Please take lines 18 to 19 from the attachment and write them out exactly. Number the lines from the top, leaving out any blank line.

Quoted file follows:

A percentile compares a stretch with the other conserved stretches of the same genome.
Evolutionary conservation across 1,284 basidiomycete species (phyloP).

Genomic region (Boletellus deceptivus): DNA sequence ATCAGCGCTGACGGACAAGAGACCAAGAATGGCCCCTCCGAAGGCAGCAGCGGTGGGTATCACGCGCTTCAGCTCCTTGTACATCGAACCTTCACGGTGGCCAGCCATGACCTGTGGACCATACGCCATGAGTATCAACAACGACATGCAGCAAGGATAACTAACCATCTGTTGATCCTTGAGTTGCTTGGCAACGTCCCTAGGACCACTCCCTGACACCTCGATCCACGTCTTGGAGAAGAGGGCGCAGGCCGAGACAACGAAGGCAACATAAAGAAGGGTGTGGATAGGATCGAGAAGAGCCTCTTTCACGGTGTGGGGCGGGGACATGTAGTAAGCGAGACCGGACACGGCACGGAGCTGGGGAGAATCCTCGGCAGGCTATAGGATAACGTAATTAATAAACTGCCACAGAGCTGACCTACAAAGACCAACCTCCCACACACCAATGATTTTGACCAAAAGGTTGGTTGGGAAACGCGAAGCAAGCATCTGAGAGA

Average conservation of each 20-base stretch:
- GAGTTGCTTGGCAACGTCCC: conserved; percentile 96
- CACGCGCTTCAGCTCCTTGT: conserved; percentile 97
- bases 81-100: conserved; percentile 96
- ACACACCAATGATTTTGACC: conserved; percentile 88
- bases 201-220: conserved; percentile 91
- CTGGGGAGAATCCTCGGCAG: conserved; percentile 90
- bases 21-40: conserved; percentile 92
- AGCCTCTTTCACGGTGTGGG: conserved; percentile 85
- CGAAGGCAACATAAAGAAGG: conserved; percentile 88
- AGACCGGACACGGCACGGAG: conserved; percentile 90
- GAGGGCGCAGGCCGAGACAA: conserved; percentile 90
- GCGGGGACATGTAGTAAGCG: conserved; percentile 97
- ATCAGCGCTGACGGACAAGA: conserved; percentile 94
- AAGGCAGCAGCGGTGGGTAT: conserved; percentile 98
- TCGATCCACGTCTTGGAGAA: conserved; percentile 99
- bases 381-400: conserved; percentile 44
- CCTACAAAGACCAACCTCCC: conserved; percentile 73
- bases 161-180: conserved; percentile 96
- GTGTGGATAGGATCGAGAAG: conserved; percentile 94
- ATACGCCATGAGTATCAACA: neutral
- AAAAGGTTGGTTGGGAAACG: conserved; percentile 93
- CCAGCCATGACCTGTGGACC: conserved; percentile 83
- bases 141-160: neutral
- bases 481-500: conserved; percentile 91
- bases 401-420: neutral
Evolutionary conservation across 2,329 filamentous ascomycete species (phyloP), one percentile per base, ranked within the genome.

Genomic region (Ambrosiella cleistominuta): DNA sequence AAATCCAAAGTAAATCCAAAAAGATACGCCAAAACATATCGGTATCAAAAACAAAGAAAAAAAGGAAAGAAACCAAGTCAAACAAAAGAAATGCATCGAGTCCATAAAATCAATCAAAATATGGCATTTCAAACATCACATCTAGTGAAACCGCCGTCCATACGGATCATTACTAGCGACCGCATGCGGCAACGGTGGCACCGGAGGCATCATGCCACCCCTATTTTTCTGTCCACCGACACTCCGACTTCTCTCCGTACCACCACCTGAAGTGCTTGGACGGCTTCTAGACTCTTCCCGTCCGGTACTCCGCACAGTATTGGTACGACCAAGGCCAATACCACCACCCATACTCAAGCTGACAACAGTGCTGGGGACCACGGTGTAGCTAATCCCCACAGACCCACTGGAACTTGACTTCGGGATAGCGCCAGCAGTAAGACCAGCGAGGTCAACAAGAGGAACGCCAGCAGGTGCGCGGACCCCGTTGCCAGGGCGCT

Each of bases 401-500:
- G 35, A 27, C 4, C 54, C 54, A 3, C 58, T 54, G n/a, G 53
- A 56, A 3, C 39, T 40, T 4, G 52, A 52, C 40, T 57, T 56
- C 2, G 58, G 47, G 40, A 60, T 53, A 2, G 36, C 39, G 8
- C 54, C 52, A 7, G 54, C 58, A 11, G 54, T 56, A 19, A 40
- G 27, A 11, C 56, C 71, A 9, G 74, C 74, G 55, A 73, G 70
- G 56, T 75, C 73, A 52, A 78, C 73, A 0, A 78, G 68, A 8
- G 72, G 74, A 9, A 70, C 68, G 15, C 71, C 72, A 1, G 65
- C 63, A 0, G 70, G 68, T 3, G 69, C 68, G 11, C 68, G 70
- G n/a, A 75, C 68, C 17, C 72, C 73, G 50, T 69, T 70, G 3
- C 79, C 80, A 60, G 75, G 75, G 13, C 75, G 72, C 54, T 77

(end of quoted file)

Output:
- AAGGCAGCAGCGGTGGGTAT: conserved; percentile 98
- TCGATCCACGTCTTGGAGAA: conserved; percentile 99